Clowning around: Local jokers come out of pandemic hiatus for a neighbor

Published 12:00 am Sunday, September 13, 2020

By Carl Blankenship
carl.blankenship@salisburypost.com

SALISBURY – Salisbury’s local clown power couple had hung up their oversized shoes for about nine months, but they dusted them off on Thursday.

Eric and Kolinda Zander-Hussey, more popularly known as EZ and KoZee, have been involuntarily, and hopefully temporarily, ousted from the clown business since January because of the COVID-19 pandemic. The pair has been performing for decades.

That all changed when they decided to put on a window show for Tom Wolpert, their neighbor who is staying at Trinity Oaks Health and Rehabilitation while his partner Joe Lancione is not.

The pair pulled up to the facility, hopped out of the clown car and put on a show in front of the window to Wolpert’s room. The show was for Wolpert, but neighboring rooms got to enjoy the collection of gags and carnival routines too.

Jessica Swanson, Hospitality and Culture Change Coordinator at the facility, said the window show is not out of the ordinary. Such  visits at the facility have become commonplace during the pandemic, and people have gotten creative putting activities on for residents like holding parades, blowing bubbles, meeting a grandchild, playing music on the lawn and celebrating  a birthday, complete with candles and singing all while separated by a pane of glass.

“It has been very heart warming,” Swanson said.

For one resident with a special affinity for Cheerwine, there was an outpouring of support from the community at the beginning of the pandemic. Cheerwine manufacturer Carolina Beverage Corporation even sent some of the local soda to her to show support.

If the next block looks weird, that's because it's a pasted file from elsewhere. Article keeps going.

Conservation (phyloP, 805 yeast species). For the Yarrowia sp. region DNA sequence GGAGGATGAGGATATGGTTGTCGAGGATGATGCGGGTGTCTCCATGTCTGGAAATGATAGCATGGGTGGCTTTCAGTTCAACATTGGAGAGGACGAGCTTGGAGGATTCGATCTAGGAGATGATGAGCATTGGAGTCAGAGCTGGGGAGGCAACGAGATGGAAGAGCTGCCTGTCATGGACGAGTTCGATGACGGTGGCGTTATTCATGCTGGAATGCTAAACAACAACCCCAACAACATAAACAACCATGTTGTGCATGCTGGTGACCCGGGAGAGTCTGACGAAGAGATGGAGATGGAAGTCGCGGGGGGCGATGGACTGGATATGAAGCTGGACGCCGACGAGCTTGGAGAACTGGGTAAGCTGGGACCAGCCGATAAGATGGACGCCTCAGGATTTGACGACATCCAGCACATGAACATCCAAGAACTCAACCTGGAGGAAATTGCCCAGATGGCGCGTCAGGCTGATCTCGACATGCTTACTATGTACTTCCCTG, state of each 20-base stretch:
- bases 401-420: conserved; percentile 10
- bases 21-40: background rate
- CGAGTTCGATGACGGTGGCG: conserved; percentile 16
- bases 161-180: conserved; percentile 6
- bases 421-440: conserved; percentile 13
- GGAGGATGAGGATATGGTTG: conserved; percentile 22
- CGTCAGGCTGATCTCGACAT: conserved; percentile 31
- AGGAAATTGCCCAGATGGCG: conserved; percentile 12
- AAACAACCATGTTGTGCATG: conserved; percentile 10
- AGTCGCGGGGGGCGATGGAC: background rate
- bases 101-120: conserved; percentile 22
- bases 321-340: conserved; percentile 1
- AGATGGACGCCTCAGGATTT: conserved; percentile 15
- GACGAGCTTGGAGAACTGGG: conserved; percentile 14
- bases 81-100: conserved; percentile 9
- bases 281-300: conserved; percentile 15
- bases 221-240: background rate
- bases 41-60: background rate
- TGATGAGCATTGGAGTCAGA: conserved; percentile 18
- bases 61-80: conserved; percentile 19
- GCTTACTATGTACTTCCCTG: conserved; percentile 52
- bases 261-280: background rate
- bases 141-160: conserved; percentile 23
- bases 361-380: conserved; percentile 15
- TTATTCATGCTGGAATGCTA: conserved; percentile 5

The Zander-Husseys just told Swanson they wanted to come and be funny. Eric said some people are surprised at how much fun their act is for everyone, and that while some people write off clowning as a show for the kids, the couple makes sure they are entertaining everyone.

They did the social-distanced show because it was a nice thing to do and would hopefully lift people’s spirits. The couple is interested in doing other follow-up shows at Trinity Oaks.

The clowns admitted they were a little rusty, but the show came together better than they would’ve expected when coming back from a normal off-season. The hiatus has not been all bad for them either.

“We were ecstatic, we were so happy that Joe had asked us to do this,” Kolinda said. “It felt great slapping on our makeup again.”

They have picked up day jobs to make ends meet, and Eric’s temporary position with the 2020 Census will end soon, but the time off has given the couple the chance to get out of their 26-square-foot trailer and spend more time in their historic Salisbury home.

“We’re becoming townies,” Eric said.

The couple would be out and about performing more if not for the pandemic. They said they would spend time joking around downtown if they were not worried about generating a crowd.

Even though the craft is their passion, livelihood and dream, Eric said sometimes such dreams have to come to a stop. The couple is not going to do anything to cause a crowd to gather because they want everyone to be safe.

 

 

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About Carl Blankenship

Carl Blankenship has covered education for the Post since December 2019. Before coming to Salisbury he was a staff writer for The Avery Journal-Times in Newland and graduated from Appalachian State University in 2017, where he was editor of The Appalachian.

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